But of course God intervenes. His Spirit and his movement cannot be stopped. It cannot be manipulated. It cannot be coerced.

The apostles were free and continued proclaiming the power and message of new life. Things didn’t have to be like this. There were other options to promoting and living in a corrupt power system.

God’s new movement gives us new options. The church, when it is faithful, follows the voice and call of the Spirit into new and uncharted territories. She leads us faithfully into Gospel proclamation and faithful living.  The ruling leaders didn’t approve, but God doesn’t need the approval of human hearts and desires.

Which group are we?

Our own modern church has often struggled here. We like power, we like control, we like knowing the outcomes. The American church has sat in an area of prestige, privilege, and power for decades. We’ve grown accustomed to having things look a certain way.

It’s time for a wakeup call.

It doesn’t look that way anymore.

The cultural landscape is different.IMG_0891

The churches we grew up in and have come to love have gone by the wayside. And we must decide which side of history we want to be on. Will we adapt, be open to the leading of the spirit and join in the new movement? Will we, in spite of persecution (real or imagined) continue to be bold and fearless? Will we show an openness and generosity to the Spirit than cannot be contained?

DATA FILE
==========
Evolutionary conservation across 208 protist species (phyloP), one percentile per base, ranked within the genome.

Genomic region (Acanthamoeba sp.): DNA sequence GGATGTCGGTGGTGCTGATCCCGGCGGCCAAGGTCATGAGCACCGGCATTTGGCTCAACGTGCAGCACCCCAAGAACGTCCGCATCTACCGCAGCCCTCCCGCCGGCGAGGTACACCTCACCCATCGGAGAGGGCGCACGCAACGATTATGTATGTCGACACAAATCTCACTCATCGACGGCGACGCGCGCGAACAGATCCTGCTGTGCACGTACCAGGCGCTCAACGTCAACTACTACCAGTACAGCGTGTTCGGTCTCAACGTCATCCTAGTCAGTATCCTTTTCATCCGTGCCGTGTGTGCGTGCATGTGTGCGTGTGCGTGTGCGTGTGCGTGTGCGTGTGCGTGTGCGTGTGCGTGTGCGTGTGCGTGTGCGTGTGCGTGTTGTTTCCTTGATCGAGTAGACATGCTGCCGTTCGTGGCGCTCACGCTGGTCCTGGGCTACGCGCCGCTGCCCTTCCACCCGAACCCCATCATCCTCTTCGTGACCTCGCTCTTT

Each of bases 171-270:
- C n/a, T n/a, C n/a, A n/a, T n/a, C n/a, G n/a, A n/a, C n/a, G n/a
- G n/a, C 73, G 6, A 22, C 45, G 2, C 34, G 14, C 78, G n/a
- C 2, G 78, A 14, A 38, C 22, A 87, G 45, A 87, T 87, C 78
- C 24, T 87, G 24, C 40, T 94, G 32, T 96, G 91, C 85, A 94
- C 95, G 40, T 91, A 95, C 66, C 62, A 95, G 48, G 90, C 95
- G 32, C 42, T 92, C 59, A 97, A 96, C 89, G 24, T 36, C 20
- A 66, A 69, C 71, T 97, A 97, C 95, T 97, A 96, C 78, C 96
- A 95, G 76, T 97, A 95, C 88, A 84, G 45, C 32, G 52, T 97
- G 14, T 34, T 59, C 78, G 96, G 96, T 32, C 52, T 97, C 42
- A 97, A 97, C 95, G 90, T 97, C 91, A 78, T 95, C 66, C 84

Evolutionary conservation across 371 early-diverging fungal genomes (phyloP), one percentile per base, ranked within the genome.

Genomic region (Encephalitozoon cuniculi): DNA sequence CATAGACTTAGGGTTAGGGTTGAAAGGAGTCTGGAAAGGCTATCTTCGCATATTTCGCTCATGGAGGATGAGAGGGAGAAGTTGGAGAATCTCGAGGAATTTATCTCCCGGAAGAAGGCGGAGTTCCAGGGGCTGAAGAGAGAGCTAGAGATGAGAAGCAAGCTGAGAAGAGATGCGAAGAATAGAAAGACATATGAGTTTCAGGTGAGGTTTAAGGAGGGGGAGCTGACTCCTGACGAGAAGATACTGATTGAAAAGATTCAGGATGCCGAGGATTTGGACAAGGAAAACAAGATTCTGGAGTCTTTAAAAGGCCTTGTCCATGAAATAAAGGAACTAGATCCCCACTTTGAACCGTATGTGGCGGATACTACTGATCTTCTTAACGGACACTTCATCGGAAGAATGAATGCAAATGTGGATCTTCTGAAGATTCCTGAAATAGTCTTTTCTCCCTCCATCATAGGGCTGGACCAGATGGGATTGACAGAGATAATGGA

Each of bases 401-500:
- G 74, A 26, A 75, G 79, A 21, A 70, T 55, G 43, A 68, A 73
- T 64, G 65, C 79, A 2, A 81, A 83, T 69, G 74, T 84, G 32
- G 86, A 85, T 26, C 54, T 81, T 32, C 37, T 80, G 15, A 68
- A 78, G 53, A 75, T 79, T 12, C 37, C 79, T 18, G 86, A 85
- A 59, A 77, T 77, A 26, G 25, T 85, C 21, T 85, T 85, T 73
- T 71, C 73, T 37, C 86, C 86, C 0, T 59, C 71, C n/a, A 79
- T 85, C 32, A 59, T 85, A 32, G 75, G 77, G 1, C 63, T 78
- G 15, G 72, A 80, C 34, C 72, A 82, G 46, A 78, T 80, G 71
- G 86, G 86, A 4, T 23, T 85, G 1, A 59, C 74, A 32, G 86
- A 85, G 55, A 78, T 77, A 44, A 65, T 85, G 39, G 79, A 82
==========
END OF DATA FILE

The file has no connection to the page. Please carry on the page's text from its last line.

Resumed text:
Or will we, like the Sadducees and religious leaders demand the old way? Will we make demands that people become like us, stop innovation, keep quiet, and squelch the new movement of the Spirit?

The choice is ours. May we be as bold and as fearless as the apostles and in the face of adversity, side with the Spirit.

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Justin Hiebert

Leadership Catalyst - Entrepreneur - Coach at JSHiebert Leadership Coaching
I am a Business and Life Coach in both non-profit and for profit settings. I coach leaders, executives, and pastors in areas of vision, clarity, and values. In relationship coaching I focus on healthy and sustainable relationships, and in leadership development roles I catalyze change for individuals and groups to thrive. I also consult churches and organizations on how to train new leaders and create a healthy culture. In addition to that, I am an Anabaptist pastor in the Denver metro area. I specialize on topics that include: missional theology, discipleship, culture and the church in today’s society. I am married to my wonderful wife Elise and we have three kids. I grew up and now work in the United States Mennonite Brethren Church (USMB) and love the people and history of the Mennonite Brethren faith. I am a graduate of Tabor College with a dual degree in Youth Ministry and Christian Leadership, a graduate of Fresno Pacific Biblical Seminary with a Masters of Divinity, and a Doctoral Student and Bethel Seminary. I also teach college classes in areas of Bible, Communication, and Business.